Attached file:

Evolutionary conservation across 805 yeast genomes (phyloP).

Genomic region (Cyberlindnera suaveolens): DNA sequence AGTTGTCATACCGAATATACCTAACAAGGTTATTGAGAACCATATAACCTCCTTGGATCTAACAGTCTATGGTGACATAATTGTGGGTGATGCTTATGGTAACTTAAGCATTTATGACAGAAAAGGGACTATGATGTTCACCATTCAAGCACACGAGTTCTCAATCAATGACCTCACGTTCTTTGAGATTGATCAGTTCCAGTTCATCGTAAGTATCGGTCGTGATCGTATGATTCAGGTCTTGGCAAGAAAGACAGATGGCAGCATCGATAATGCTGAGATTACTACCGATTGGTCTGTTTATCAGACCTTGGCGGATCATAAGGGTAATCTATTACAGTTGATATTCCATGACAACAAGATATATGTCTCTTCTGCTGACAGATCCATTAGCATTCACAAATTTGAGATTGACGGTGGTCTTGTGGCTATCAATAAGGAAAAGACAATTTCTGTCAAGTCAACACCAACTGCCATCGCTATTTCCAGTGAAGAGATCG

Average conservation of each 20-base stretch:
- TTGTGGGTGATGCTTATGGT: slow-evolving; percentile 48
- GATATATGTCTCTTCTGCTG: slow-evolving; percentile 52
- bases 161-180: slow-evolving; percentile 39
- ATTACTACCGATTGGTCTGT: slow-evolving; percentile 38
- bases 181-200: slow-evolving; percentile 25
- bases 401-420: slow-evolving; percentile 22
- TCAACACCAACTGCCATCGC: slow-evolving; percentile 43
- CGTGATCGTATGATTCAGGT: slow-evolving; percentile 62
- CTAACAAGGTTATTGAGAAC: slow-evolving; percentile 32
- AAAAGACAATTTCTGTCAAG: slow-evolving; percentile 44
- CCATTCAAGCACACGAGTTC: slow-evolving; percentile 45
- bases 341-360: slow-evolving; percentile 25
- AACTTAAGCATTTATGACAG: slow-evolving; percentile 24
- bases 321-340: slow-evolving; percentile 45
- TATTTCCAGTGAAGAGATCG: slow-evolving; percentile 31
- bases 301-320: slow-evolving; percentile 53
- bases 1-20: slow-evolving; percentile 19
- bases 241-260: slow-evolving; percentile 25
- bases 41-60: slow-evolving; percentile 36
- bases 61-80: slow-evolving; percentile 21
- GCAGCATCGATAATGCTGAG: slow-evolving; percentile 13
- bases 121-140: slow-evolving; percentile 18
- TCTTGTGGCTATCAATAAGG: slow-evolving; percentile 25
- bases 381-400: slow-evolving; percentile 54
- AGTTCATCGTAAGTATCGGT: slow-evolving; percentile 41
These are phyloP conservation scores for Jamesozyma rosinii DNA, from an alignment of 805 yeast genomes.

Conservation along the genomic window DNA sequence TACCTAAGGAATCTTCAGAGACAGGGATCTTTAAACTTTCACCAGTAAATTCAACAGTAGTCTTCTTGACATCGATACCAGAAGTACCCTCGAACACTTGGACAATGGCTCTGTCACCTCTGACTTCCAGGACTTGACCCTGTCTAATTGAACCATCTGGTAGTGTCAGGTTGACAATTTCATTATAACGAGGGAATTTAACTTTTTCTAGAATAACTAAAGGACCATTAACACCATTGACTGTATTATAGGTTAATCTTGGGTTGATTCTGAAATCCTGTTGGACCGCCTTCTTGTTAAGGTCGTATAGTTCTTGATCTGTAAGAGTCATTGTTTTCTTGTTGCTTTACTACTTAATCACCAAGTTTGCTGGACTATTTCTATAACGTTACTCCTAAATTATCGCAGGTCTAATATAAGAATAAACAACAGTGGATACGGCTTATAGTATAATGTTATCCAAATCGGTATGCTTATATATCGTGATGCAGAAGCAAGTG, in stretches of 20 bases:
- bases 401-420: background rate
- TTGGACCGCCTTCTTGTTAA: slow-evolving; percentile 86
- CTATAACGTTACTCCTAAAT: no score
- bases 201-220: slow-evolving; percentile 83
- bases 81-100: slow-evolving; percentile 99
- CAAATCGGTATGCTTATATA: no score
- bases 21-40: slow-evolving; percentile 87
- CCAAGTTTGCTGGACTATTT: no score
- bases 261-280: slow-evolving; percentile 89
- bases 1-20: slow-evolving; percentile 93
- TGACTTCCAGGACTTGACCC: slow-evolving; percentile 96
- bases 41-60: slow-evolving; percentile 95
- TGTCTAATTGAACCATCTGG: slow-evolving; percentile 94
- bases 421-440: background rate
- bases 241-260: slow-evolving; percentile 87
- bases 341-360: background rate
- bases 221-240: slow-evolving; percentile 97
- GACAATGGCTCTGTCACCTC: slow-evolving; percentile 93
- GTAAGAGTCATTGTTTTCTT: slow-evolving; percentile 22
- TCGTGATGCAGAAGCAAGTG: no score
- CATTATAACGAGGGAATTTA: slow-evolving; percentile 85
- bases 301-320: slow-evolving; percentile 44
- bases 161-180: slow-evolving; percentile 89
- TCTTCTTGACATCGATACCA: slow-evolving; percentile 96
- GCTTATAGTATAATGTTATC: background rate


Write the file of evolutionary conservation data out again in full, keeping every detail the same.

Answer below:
Evolutionary conservation across 805 yeast genomes (phyloP).

Genomic region (Cyberlindnera suaveolens): DNA sequence AGTTGTCATACCGAATATACCTAACAAGGTTATTGAGAACCATATAACCTCCTTGGATCTAACAGTCTATGGTGACATAATTGTGGGTGATGCTTATGGTAACTTAAGCATTTATGACAGAAAAGGGACTATGATGTTCACCATTCAAGCACACGAGTTCTCAATCAATGACCTCACGTTCTTTGAGATTGATCAGTTCCAGTTCATCGTAAGTATCGGTCGTGATCGTATGATTCAGGTCTTGGCAAGAAAGACAGATGGCAGCATCGATAATGCTGAGATTACTACCGATTGGTCTGTTTATCAGACCTTGGCGGATCATAAGGGTAATCTATTACAGTTGATATTCCATGACAACAAGATATATGTCTCTTCTGCTGACAGATCCATTAGCATTCACAAATTTGAGATTGACGGTGGTCTTGTGGCTATCAATAAGGAAAAGACAATTTCTGTCAAGTCAACACCAACTGCCATCGCTATTTCCAGTGAAGAGATCG

Average conservation of each 20-base stretch:
- TTGTGGGTGATGCTTATGGT: slow-evolving; percentile 48
- GATATATGTCTCTTCTGCTG: slow-evolving; percentile 52
- bases 161-180: slow-evolving; percentile 39
- ATTACTACCGATTGGTCTGT: slow-evolving; percentile 38
- bases 181-200: slow-evolving; percentile 25
- bases 401-420: slow-evolving; percentile 22
- TCAACACCAACTGCCATCGC: slow-evolving; percentile 43
- CGTGATCGTATGATTCAGGT: slow-evolving; percentile 62
- CTAACAAGGTTATTGAGAAC: slow-evolving; percentile 32
- AAAAGACAATTTCTGTCAAG: slow-evolving; percentile 44
- CCATTCAAGCACACGAGTTC: slow-evolving; percentile 45
- bases 341-360: slow-evolving; percentile 25
- AACTTAAGCATTTATGACAG: slow-evolving; percentile 24
- bases 321-340: slow-evolving; percentile 45
- TATTTCCAGTGAAGAGATCG: slow-evolving; percentile 31
- bases 301-320: slow-evolving; percentile 53
- bases 1-20: slow-evolving; percentile 19
- bases 241-260: slow-evolving; percentile 25
- bases 41-60: slow-evolving; percentile 36
- bases 61-80: slow-evolving; percentile 21
- GCAGCATCGATAATGCTGAG: slow-evolving; percentile 13
- bases 121-140: slow-evolving; percentile 18
- TCTTGTGGCTATCAATAAGG: slow-evolving; percentile 25
- bases 381-400: slow-evolving; percentile 54
- AGTTCATCGTAAGTATCGGT: slow-evolving; percentile 41
These are phyloP conservation scores for Jamesozyma rosinii DNA, from an alignment of 805 yeast genomes.

Conservation along the genomic window DNA sequence TACCTAAGGAATCTTCAGAGACAGGGATCTTTAAACTTTCACCAGTAAATTCAACAGTAGTCTTCTTGACATCGATACCAGAAGTACCCTCGAACACTTGGACAATGGCTCTGTCACCTCTGACTTCCAGGACTTGACCCTGTCTAATTGAACCATCTGGTAGTGTCAGGTTGACAATTTCATTATAACGAGGGAATTTAACTTTTTCTAGAATAACTAAAGGACCATTAACACCATTGACTGTATTATAGGTTAATCTTGGGTTGATTCTGAAATCCTGTTGGACCGCCTTCTTGTTAAGGTCGTATAGTTCTTGATCTGTAAGAGTCATTGTTTTCTTGTTGCTTTACTACTTAATCACCAAGTTTGCTGGACTATTTCTATAACGTTACTCCTAAATTATCGCAGGTCTAATATAAGAATAAACAACAGTGGATACGGCTTATAGTATAATGTTATCCAAATCGGTATGCTTATATATCGTGATGCAGAAGCAAGTG, in stretches of 20 bases:
- bases 401-420: background rate
- TTGGACCGCCTTCTTGTTAA: slow-evolving; percentile 86
- CTATAACGTTACTCCTAAAT: no score
- bases 201-220: slow-evolving; percentile 83
- bases 81-100: slow-evolving; percentile 99
- CAAATCGGTATGCTTATATA: no score
- bases 21-40: slow-evolving; percentile 87
- CCAAGTTTGCTGGACTATTT: no score
- bases 261-280: slow-evolving; percentile 89
- bases 1-20: slow-evolving; percentile 93
- TGACTTCCAGGACTTGACCC: slow-evolving; percentile 96
- bases 41-60: slow-evolving; percentile 95
- TGTCTAATTGAACCATCTGG: slow-evolving; percentile 94
- bases 421-440: background rate
- bases 241-260: slow-evolving; percentile 87
- bases 341-360: background rate
- bases 221-240: slow-evolving; percentile 97
- GACAATGGCTCTGTCACCTC: slow-evolving; percentile 93
- GTAAGAGTCATTGTTTTCTT: slow-evolving; percentile 22
- TCGTGATGCAGAAGCAAGTG: no score
- CATTATAACGAGGGAATTTA: slow-evolving; percentile 85
- bases 301-320: slow-evolving; percentile 44
- bases 161-180: slow-evolving; percentile 89
- TCTTCTTGACATCGATACCA: slow-evolving; percentile 96
- GCTTATAGTATAATGTTATC: background rate